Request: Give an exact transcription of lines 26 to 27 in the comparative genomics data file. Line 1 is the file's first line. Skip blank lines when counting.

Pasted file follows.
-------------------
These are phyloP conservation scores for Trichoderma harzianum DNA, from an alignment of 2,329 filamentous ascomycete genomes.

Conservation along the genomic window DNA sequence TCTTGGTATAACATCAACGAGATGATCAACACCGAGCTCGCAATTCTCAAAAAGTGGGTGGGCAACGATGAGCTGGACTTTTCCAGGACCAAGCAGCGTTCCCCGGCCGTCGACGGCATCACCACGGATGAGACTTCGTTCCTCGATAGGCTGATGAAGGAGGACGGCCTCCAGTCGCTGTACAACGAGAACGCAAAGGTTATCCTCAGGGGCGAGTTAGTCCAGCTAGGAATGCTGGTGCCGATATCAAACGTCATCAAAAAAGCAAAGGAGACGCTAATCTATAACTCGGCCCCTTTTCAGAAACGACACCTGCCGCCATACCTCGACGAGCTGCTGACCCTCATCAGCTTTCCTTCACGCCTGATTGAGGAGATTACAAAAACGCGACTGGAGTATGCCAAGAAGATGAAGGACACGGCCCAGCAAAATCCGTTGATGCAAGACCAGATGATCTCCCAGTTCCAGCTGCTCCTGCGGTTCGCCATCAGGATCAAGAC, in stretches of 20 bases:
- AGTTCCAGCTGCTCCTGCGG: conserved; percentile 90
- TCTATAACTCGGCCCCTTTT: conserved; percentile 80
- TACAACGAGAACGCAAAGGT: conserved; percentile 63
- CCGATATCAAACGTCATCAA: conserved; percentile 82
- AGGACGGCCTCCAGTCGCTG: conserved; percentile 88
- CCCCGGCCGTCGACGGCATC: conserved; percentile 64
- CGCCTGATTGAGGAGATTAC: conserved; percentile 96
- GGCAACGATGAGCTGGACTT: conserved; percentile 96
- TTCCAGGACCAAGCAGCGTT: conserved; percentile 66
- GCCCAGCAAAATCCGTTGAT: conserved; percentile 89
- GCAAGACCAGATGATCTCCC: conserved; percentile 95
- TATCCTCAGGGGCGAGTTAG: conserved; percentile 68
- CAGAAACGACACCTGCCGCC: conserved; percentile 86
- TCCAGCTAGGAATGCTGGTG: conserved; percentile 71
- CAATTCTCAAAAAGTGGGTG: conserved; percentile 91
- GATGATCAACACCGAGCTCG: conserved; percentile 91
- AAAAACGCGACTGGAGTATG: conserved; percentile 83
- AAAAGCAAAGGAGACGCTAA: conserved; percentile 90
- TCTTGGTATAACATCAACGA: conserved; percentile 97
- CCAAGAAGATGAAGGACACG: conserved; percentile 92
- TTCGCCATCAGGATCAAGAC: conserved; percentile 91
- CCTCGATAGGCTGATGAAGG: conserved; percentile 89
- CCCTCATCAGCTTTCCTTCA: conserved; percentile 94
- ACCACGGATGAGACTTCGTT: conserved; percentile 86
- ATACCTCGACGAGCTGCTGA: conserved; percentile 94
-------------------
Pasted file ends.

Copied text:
- ACCACGGATGAGACTTCGTT: conserved; percentile 86
- ATACCTCGACGAGCTGCTGA: conserved; percentile 94